A few years ago a mystery novel, The Calling, was published under the name Inger Ash Wolfe and there was a lot of speculation about who the author really was - and last Friday Canadian novelist Michael Redhill outed himself, so to speak:
There's also an interview with him here:
The part of this that seems like it might be interesting for the kind of discussions we're having here these days is this (from the first link above):
At the same time, the technology of reading was changing, too. I'm not even going to talk about all the hand-held computers or the Internet. But by 2010, it became evident that Inger couldn't carry on in her happy aerie. If she wanted to keep going, someone needed to speak for her, and seeing as she was nonexistent, I got the job.
I recall the hype. Somehow, the novels didn't reach me. I wonder why. Were they really worth all the hoopla? And what did they prove? That the majority of book buyers want books by women? With female characters? Preferably middle-aged and overweight?
And what ended the charade? Was it the e-book revolution? That doesn't make sense. Inger can publish through Amazon just like everyone else.
Inger? Must be the Scandinavian thing, too. How to succeed by design. The Dan Brown thing.
Sorry. Feeling snarky today.
No, no, I'm snarky, too, it's understandable. The Inger thing always seemed far too calculated to me, too. Some people now seem disappointed that the writer is a man. I guess it depends on what you had invested in the books to begin with.
My guess is that the publisher told him he'd have to get online and promote the books because they aren't doing much promotion anymore. Sure, he can publish through Amazon but someone still has to do some promotion.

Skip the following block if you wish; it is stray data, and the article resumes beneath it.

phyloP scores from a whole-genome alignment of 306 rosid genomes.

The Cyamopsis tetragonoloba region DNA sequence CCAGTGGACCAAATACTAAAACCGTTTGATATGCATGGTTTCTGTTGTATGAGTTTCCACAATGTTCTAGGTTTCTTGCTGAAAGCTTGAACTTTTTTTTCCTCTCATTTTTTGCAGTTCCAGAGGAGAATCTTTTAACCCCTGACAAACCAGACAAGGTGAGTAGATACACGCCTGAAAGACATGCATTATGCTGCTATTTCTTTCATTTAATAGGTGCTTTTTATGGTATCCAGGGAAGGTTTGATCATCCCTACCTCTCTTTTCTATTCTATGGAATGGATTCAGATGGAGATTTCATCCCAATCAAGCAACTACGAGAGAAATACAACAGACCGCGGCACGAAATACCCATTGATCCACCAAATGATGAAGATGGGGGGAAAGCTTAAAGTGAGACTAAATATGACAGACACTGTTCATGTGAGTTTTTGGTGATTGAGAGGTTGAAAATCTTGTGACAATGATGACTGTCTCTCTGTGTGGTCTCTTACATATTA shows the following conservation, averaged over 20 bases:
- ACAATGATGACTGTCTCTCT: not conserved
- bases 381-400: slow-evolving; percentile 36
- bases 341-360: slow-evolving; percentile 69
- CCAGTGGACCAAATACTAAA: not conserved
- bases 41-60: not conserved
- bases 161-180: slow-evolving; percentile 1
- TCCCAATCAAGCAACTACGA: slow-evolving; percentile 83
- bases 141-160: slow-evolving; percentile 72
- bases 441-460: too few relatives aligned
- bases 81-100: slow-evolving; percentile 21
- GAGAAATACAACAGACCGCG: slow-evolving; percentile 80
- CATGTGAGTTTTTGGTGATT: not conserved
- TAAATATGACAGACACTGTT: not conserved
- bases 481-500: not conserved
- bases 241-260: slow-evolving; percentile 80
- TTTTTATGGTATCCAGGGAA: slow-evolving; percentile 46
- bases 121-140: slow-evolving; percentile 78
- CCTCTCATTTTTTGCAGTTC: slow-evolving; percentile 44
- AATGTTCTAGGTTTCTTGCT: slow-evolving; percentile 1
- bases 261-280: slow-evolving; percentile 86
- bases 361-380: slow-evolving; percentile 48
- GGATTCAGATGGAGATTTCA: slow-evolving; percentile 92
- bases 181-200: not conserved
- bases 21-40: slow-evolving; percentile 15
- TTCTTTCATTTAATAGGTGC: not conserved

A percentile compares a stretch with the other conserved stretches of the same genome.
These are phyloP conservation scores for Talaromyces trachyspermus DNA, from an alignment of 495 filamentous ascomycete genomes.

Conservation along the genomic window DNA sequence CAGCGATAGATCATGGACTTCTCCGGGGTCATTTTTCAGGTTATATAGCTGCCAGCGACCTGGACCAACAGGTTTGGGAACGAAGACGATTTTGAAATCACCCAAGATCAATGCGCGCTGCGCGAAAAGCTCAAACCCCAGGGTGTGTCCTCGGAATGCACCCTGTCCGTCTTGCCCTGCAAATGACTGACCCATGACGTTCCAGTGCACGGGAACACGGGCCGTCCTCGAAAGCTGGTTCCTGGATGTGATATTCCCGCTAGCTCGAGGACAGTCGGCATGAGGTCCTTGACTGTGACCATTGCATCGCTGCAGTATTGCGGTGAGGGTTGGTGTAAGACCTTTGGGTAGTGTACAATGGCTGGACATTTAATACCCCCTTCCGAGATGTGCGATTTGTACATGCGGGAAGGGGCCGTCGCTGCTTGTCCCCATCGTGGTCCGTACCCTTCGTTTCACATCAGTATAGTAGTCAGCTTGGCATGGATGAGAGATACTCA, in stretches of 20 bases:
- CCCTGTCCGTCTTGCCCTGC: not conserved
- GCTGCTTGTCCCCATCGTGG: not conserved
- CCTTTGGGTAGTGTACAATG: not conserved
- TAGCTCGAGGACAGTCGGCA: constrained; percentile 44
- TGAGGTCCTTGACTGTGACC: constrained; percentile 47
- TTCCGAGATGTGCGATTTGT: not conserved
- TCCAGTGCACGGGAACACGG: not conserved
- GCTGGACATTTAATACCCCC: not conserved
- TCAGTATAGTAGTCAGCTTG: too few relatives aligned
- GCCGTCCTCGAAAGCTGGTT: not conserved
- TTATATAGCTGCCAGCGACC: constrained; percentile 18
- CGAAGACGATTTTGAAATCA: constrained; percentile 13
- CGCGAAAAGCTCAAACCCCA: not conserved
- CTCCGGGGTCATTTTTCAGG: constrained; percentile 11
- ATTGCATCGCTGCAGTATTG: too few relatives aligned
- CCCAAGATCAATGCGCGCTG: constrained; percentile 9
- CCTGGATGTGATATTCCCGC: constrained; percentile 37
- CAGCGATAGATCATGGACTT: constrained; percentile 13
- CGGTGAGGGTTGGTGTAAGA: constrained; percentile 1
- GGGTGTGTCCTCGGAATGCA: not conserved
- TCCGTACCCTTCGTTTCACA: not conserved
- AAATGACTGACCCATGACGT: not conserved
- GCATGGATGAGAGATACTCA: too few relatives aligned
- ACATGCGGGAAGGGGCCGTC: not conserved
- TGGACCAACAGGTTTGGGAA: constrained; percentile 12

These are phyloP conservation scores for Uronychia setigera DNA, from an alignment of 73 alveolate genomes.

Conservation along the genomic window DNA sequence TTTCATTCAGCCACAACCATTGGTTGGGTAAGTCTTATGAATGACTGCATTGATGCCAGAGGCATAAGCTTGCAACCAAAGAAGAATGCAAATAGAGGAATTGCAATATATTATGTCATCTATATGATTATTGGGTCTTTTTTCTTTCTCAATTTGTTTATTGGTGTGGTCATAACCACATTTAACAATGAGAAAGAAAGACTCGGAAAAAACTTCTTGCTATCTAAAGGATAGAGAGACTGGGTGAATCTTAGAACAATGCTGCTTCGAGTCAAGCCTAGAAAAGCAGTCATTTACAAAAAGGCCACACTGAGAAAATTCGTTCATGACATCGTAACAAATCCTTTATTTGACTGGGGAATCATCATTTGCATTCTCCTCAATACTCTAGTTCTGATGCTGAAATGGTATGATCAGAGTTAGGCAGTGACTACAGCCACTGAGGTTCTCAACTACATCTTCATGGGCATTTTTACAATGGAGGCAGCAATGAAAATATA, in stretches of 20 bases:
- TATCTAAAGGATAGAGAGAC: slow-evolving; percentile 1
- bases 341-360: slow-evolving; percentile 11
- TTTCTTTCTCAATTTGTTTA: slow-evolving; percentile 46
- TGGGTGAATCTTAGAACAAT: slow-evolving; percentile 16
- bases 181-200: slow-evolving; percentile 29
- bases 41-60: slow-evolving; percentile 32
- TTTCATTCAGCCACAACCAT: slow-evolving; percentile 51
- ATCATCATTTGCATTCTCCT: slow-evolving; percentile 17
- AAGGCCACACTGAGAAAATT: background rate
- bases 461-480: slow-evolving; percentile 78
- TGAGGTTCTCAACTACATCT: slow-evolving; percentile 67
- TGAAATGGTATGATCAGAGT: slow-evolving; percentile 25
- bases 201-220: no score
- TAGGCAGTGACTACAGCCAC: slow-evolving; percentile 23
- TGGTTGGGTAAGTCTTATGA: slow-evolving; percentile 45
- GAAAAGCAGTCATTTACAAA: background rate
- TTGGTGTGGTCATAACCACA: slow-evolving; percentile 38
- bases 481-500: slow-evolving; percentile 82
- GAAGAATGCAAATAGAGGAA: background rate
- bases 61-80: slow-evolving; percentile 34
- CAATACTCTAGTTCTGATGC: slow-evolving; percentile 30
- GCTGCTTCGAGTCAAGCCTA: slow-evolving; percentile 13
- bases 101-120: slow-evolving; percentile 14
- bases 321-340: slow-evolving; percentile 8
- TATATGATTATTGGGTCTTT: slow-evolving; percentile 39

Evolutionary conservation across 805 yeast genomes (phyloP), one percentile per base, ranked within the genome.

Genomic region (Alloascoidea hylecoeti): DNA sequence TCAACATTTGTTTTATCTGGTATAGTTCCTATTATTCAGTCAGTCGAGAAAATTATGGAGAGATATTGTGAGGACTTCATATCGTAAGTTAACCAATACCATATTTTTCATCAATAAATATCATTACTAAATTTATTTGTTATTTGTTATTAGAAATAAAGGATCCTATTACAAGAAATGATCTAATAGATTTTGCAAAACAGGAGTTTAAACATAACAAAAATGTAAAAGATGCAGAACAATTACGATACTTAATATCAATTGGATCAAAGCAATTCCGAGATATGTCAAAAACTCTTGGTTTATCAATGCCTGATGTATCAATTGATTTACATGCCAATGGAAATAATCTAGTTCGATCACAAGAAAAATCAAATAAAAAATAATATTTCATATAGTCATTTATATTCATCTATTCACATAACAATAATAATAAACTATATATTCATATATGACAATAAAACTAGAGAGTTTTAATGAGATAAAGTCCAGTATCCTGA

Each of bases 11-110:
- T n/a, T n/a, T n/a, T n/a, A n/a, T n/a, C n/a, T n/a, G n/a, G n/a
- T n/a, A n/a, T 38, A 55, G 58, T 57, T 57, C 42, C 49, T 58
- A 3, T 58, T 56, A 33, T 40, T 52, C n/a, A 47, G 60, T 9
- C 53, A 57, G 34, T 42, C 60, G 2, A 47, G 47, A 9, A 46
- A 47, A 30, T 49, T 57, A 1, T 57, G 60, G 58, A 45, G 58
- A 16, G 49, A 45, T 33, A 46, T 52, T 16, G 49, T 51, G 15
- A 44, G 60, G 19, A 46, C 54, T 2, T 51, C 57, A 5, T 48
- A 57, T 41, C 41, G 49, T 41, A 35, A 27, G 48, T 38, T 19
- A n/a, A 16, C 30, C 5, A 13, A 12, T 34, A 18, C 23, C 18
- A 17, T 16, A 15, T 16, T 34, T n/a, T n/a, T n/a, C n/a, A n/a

Yes, you're probably right. Sales have slowed down drastically, so we drop another publicity bomb.
I'm writing my new mystery series as a woman, but unlike Inger Ash Wolfe, I wasn't smart enough to keep it a secret.
Just curious, Grant, why are you doing that?
Hey John: I would like to say that it's a calculated business decision with big dividends, but it just happened to be the voice that spoke most clearly to me as a writer. Angel With A Bullet is written in first-person-female perspective through the eyes of wisecracking, alternative newspaper reporter Dixie Flynn. I felt going with a feminine sounding pen name was the right move so that it's not immediately transparent that the books are written by a male. The pen name is M.C. Grant - so we're not trying too hard to hide it. The series will be published in the U.S., Canada and the UK by Midnight Ink. Angel With A Bullet launches on Sept. 8.
On that note, if you see initial-initial-last name, do you assume it's a woman? Unless it's C.S. Lewis, I do. I believe this is a tradition going back to the time when it wasn't considered "womanly" to write.
Anyone else think the same way when they see initials?
Yes. Female authors used initials to make it seem that they were male, but it became so common that now it tends to imply female.
Arrgh! You're probably right. I did it because I didn't want my books (with a a male protagonist) to be labeled "female fiction". This can be particularly bad for historical fiction. (I wonder why P.D. James did it.)
In spite of the fact that I kept my identity strictly secret (writing genderless descriptions of the author and refusing to allow pictures to be used), the secret got out within the first year. I was "outed" by a librarian!
I'm afraid I don't like much of the fiction produced by women these days. There are notable exceptions, but by and large female authors write incredibly light and fluffy stuff with minimal research. They also see the world only through female eyes. I don't need that sort of perspective.
The downside is that more women buy books than men. You'd think they'd learn about quality.